We have yet another problem in that the entire concept of “photorealism” has nothing to do with how humans see the world in the first place. Photos are inherently linear, while human experience a much more dynamic, log-based lighting scale. This gives rise to HDR photography, which actually has almost nothing to do with the HDR implemented in games. Games simply change the brightness of the entire scene, instead of combining the brightness of multiple exposures to brighten some areas and darken others in the same photo. If all photos are not created equal, then exactly which photo are we talking about when we say “photorealistic”?
Raytracing is often cited as allowing an order of magnitude more detail in models by being able to efficiently process many more polygons. This is only sort of true in that raytracing is not subject to the same computational constraints that rasterization is. Rasterization must render every single triangle in the scene, whereas raytracing is only interested in whether or not a ray hits a triangle. Unfortunately, it still has to navigate through the scene representation. Even if a raytracer could handle a scene with a billion polygons efficiently, this raises completely unrelated problems involving RAM access times and cache pollution that suddenly become actual performance bottlenecks instead of micro-optimizations.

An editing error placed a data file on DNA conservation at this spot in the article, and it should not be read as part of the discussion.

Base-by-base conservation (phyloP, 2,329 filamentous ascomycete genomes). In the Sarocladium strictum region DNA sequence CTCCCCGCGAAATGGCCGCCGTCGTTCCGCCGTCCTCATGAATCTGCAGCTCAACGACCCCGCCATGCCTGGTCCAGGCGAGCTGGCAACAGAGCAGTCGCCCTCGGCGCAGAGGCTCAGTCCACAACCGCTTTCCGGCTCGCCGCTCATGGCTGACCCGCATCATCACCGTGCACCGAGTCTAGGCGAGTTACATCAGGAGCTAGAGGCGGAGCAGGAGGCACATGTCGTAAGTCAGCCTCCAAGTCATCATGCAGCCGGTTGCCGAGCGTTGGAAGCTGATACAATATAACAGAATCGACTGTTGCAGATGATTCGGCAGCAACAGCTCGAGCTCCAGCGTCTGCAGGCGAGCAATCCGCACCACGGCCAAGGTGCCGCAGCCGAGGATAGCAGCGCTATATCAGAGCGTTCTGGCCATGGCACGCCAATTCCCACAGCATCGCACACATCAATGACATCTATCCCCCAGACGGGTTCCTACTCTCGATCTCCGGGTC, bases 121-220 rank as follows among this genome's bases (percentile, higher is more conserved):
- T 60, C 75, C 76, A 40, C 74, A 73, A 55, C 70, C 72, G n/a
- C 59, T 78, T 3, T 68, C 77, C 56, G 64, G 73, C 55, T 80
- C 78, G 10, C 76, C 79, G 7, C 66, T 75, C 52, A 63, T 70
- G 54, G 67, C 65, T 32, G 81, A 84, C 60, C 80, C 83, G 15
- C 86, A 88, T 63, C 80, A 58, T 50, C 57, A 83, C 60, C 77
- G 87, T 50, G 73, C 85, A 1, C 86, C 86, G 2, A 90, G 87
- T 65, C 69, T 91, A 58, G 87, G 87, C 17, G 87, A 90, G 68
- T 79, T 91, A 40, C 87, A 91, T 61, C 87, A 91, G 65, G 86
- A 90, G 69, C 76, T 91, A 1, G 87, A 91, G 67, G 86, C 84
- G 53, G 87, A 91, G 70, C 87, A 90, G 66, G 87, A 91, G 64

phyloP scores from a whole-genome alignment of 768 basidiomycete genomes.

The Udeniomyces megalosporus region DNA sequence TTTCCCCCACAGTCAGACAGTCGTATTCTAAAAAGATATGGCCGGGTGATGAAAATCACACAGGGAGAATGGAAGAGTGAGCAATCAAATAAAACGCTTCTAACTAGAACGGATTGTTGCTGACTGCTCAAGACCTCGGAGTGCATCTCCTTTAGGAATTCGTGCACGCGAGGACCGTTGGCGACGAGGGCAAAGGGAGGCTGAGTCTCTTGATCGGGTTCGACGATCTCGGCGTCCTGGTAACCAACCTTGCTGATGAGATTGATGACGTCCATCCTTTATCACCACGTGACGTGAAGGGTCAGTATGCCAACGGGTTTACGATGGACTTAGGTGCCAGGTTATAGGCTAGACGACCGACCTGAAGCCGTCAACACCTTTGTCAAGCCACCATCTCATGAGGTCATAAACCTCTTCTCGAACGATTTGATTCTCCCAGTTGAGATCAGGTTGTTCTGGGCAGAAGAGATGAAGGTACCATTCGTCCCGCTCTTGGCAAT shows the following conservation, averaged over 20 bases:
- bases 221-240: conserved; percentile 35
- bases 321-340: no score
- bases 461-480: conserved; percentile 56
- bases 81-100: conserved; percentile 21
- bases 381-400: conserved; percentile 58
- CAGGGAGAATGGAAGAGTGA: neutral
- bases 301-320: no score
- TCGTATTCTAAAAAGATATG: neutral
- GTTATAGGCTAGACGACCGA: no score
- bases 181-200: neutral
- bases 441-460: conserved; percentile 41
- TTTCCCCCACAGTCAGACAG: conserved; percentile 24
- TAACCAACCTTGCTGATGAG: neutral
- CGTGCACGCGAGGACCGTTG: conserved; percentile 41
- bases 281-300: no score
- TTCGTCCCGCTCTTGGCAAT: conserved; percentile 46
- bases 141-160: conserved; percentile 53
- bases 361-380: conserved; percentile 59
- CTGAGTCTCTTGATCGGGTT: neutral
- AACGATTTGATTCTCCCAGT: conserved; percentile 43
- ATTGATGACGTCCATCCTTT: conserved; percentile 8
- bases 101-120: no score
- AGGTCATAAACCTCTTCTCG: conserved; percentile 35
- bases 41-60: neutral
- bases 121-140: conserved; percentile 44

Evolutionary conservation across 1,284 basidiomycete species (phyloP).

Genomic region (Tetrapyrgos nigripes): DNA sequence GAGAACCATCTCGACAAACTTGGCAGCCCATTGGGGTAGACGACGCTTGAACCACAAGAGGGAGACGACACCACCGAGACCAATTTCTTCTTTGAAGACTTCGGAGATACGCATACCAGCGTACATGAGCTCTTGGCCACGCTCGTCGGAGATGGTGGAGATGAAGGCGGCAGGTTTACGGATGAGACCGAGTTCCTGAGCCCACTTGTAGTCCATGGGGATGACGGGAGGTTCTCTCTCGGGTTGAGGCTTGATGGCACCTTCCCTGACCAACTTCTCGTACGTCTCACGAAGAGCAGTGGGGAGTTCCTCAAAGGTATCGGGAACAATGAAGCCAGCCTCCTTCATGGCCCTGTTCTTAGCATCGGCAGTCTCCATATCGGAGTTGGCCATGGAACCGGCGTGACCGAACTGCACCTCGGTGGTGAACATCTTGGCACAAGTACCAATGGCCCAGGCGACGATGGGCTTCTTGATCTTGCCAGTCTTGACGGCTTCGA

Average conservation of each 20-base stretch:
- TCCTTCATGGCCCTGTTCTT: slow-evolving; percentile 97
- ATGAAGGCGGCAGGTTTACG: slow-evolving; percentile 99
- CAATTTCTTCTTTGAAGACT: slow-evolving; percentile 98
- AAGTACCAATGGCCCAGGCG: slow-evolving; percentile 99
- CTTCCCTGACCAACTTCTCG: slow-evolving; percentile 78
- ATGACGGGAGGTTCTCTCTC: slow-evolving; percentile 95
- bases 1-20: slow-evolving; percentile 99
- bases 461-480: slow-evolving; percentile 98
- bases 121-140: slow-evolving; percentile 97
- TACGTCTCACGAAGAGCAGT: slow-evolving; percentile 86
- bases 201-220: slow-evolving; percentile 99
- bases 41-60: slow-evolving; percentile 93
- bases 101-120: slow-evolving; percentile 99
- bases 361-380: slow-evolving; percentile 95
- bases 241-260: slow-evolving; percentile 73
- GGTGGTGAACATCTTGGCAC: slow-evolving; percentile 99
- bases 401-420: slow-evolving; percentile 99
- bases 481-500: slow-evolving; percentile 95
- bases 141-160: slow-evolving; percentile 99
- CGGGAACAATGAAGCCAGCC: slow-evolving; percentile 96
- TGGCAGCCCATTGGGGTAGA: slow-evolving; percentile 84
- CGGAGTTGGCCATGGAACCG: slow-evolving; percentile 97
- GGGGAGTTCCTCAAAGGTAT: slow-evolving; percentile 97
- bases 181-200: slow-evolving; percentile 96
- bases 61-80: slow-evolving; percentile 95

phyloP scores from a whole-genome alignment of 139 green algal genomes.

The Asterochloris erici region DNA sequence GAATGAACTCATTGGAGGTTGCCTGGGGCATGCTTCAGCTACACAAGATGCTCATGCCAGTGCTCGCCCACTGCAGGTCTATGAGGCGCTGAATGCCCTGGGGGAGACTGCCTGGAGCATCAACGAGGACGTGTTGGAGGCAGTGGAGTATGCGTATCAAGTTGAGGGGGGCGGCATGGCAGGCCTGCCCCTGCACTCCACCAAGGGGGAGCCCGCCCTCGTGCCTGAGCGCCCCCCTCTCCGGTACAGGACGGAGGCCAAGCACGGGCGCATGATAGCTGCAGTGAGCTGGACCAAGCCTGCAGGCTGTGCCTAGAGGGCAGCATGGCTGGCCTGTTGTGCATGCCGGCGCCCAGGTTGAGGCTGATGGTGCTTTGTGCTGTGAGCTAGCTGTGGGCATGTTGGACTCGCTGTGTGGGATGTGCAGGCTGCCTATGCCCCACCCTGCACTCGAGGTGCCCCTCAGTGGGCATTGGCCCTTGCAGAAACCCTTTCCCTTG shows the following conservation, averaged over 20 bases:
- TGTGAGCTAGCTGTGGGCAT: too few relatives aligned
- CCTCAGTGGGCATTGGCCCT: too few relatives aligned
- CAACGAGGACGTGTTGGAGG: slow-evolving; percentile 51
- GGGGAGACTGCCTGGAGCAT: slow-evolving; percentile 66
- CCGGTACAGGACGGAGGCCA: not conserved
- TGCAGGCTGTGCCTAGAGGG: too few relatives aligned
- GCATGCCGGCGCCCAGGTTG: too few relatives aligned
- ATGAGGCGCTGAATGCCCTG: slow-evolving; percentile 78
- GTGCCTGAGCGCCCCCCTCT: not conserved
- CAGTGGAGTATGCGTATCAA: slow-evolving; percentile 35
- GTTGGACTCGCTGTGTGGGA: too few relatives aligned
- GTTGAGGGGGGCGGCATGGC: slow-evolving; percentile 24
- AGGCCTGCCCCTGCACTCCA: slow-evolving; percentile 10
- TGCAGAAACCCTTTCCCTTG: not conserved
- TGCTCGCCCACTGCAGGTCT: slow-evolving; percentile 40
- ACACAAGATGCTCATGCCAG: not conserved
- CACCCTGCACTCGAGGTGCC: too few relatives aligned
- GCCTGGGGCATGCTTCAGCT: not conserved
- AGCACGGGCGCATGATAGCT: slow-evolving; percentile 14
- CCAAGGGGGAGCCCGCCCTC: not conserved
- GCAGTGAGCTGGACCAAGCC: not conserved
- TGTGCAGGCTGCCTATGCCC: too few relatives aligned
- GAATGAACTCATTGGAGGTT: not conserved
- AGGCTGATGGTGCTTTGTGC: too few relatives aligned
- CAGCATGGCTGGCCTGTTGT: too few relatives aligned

In addition, raytracing approximation algorithms almost always take advantage of rays that degrade quickly, such that they can only bounce 10-15 times before becoming irrelevant. This is fine and dandy for walking around in a city or a forest, but what about a kitchen? Even though raytracing is much better at handling reflections accurately, highly reflective materials cripple the raytracer, because now rays are bouncing hundreds of times off a myriad of surfaces instead of just 10. If not handled properly, it can absolutely devastate performance, which is catastrophic for game engines that must maintain constant render times.